Complacency Isn’t Affecting Election Security Progress, Unknowns Are

Election Security Training

Recent news articles have focused on the unused HAVA funds that the Federal government has allocated for election security, and the implication is that this inaction is the result of a lack of urgency or a sense of complacency.

Those of us on the frontlines of the election security challenge know that the issue is more sophisticated than this. We are aware that the threat level to elections is high. Many groups and individuals have much to gain by manipulating votes and casting doubt on election results. We also know that cybercriminals look for any possible way to infiltrate the election process, and the Internet makes it possible to find avenues of connection that did not exist before. And we’re aware that breaching a small tangential part of the election process can provide an attacker with an inroad to a larger more significant aspect of the election.

The issue isn’t our lack of awareness or sense of urgency. The real issue is that in the midst of sensationalized scare tactics and doom predictions that serve political and business agendas, it’s hard to know exactly what the real threats are and how we can best defend against them. Complacency is far from the underlying collective feeling regarding election security. Overwhelm generated by all of the unknowns; however, is very real, and it can be our biggest roadblock because too often it leads to inaction or ineffective action.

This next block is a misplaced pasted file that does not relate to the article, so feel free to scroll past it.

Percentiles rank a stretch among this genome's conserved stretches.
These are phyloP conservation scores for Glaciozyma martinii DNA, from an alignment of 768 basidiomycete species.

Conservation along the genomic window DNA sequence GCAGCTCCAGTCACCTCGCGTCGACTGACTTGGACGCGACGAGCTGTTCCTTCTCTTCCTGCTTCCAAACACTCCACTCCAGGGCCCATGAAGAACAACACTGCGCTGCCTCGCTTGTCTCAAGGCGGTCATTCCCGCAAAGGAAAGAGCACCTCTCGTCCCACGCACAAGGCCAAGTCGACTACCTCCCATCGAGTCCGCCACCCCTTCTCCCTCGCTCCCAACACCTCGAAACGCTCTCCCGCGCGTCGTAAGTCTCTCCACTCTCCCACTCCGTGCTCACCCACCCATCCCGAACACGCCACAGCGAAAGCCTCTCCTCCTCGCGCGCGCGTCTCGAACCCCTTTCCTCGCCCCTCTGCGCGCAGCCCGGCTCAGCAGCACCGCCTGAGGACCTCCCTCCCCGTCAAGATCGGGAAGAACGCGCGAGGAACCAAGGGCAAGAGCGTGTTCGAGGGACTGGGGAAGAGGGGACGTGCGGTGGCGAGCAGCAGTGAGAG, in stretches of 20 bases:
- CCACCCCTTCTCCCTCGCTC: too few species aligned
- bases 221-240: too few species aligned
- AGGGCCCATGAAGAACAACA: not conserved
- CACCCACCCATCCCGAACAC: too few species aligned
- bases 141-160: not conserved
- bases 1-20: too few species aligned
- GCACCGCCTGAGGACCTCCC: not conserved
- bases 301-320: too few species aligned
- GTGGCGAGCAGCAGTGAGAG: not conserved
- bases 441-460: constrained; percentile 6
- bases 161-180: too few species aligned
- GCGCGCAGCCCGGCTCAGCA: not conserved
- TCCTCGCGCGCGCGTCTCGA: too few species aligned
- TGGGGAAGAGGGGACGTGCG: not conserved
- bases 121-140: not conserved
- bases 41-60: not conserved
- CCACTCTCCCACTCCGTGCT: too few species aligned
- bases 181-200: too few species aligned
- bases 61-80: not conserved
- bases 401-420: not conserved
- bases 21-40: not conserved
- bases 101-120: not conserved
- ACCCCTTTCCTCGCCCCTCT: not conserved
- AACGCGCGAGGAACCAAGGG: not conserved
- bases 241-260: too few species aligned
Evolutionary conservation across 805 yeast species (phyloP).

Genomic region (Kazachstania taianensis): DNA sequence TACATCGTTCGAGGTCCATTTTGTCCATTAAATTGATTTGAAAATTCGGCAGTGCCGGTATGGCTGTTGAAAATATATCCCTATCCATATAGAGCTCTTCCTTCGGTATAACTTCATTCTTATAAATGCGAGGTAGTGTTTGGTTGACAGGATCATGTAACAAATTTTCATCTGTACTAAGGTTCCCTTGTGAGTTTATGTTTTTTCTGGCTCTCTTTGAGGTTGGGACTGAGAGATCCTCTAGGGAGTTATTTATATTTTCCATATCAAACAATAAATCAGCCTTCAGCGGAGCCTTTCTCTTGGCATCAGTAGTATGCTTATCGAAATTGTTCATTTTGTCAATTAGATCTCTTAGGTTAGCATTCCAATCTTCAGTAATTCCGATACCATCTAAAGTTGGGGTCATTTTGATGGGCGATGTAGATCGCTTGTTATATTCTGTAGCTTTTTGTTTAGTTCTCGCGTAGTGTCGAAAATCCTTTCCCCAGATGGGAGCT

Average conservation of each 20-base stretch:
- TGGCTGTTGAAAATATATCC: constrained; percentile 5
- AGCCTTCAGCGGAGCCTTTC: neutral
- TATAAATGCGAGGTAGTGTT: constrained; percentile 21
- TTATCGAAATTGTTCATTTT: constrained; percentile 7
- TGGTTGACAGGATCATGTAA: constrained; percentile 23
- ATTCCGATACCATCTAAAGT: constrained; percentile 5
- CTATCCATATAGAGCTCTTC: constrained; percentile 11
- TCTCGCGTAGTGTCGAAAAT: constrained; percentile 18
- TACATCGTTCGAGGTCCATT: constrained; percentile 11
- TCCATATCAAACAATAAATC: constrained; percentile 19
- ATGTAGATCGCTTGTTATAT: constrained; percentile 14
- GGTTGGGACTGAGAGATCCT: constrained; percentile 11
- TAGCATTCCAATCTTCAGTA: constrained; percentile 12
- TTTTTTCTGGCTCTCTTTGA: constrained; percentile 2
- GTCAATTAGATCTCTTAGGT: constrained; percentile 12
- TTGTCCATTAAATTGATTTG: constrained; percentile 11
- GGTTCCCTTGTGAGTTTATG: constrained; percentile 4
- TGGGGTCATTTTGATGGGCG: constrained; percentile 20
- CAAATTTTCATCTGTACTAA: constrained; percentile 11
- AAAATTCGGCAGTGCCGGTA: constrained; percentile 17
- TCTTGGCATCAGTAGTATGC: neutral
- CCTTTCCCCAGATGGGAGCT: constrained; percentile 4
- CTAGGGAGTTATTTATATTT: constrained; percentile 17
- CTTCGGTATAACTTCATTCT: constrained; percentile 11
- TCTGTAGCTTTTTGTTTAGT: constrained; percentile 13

The good news is that while the problem of election attacks is certainly a serious one, it is not impossible. There are definitive things we know about cyber attack methods and proven ways to find out which cyber threats are probable for specific election organizations. There are also clearly defined best practices that provide effective defenses against cyber attack. What’s even better news is many of these practices are simple habits that can become a regular part of your operations with some focused effort.

While it can be counter-productive to react to the panic-inducing headlines, it is important to wisely assess the threat risk and take thoughtful action. Knowledge is our greatest tool in protecting the 2020 election.

About the author

Brian Engle

Brian Engle is the CISO and Director of Advisory Services, a role in which he leads the delivery of strategic consulting services for CyberDefenses's growing client base with risk management support, information security program assessment and cybersecurity program maturity evolution. Prior to working at CyberDefenses, he was the founder and CEO of Riskceptional Strategies, a consulting firm focused on enabling the development of successful strategies for implementing, operating, and evolving risk-based cybersecurity programs. Brian’s previous information security roles include Executive Director of Retail Cyber Intelligence Sharing Center (R-CISC), CISO and Cybersecurity Coordinator for the State of Texas, CISO for Texas Health and Human Services Commission, CISO for Temple-Inland, Manager of Information Security Assurance for Guaranty Bank, and Senior Information Security Analyst for Silicon Laboratories. Brian has been a professional within Information Security and Information Technology for over 25 years, and serves as a past president and Lifetime Board of Directors member of the ISSA Capitol of Texas Chapter, is a member of ISACA, and holds CISSP and CISA certifications.